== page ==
Elon Musk is a witness in his failed attempt to privatize Tesla

Elon Musk testified in court on Friday at a trial that could decide whether a tweet he sent in 2018 was worth millions of dollars to Tesla investors.

Tesla shareholders are suing the company to recover losses they say they suffered because of Musk’s claim that he “secured” the money to take the company private at $420 a share.

On Friday, Musk told a lawyer representing Tesla shareholders that his tweets are true, albeit limited by the number of characters on the social network.

Musk has also claimed that Tesla’s share price has not always been what one would expect regarding his tweets, noting that at one point he tweeted that he thought Tesla’s share price was too high, just for in order to see the stock rise in price.

“Just because I tweet something doesn’t mean people believe it,” Musk said.

The trial was delayed before attorney Nicholas Porritt could directly ask Musk about the “funding secured” tweet.

If the buyout plan had eventually come to fruition, the people who owned Tesla shares at the time could have profited from their holdings. But when it became clear that there was no deal, Tesla shares began to decline steadily, which continued into the following year.

On Wednesday, Alex Spiro, an attorney for Musk, Tesla’s CEO, called a 2018 tweet a “split-second decision” intended to show that Musk was being transparent about discussions that had taken place with the Saudi Arabian sovereign wealth fund about a potential deal.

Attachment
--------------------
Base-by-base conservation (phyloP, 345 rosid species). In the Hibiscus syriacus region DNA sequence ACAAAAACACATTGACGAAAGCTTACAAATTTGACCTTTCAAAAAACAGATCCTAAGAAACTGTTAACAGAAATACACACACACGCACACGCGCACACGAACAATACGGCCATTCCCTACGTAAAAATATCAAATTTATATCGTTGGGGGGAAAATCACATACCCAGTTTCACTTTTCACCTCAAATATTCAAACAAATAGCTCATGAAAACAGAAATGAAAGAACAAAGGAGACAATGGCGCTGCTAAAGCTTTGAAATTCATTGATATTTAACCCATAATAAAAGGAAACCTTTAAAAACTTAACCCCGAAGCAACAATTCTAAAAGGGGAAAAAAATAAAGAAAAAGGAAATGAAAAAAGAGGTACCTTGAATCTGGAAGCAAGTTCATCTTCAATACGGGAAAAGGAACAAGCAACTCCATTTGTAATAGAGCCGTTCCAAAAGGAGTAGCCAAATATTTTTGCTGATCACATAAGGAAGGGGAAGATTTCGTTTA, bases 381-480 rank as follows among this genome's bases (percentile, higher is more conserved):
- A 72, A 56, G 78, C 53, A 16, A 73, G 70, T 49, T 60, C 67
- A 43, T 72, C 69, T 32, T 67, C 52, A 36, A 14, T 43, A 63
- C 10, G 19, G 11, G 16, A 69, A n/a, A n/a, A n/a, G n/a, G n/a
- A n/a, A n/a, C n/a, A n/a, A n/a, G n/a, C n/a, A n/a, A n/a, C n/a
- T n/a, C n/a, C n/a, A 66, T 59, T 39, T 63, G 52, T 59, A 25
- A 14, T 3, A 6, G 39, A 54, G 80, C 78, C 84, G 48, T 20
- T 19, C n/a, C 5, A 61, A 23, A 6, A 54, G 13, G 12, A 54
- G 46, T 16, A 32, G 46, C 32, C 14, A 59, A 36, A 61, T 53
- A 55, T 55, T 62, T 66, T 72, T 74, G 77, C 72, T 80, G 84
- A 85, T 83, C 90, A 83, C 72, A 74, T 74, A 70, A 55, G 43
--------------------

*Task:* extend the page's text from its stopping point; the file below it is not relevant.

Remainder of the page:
“He didn’t plan on posting it on Twitter,” Spiro said.

Nicholas Porritt, an attorney representing lead plaintiff Glen Littleton, 71, of Kansas City, Missouri, and other shareholders, alleged that Musk deceived them.

“His lies caused ordinary people like Glen Littleton to lose millions and millions of dollars,” Porritt said, adding that the tweet also hurt pension funds.

After a break in the trial on Wednesday, Porritt told The Associated Press he hoped to call Musk to the podium on Friday after two other witnesses testified. If the allotted time runs out, Musk will likely testify on Monday, Porritt said.

This isn’t the first time Musk has been sued over his Twitter comments. In 2019, he won a libel suit filed by Vernon Unsworth, a diver whom Musk called a “pedophile” on the platform, as Unsworth helped rescue a stranded soccer team from a flooded cave in Thailand.

Musk could not be reached for comment.

The lawsuit is unusual because most shareholder class actions are dismissed or settled. In this case, Musk and his lawyers say they think they can convince the jury that his tweets about Tesla going private again were made in good faith.

Littleton told a nine-member jury in San Francisco that Musk’s funding announcement alarmed him. According to his testimony, Littleton purchased an investment in Tesla meant to reward him for his belief that the automaker’s shares would eventually be worth much more than the $420 a share Musk claims would be the price at which the company would go private. .

Littleton said he sold most of his holdings to cut losses, but still saw the value of his Tesla portfolio drop by 75%.

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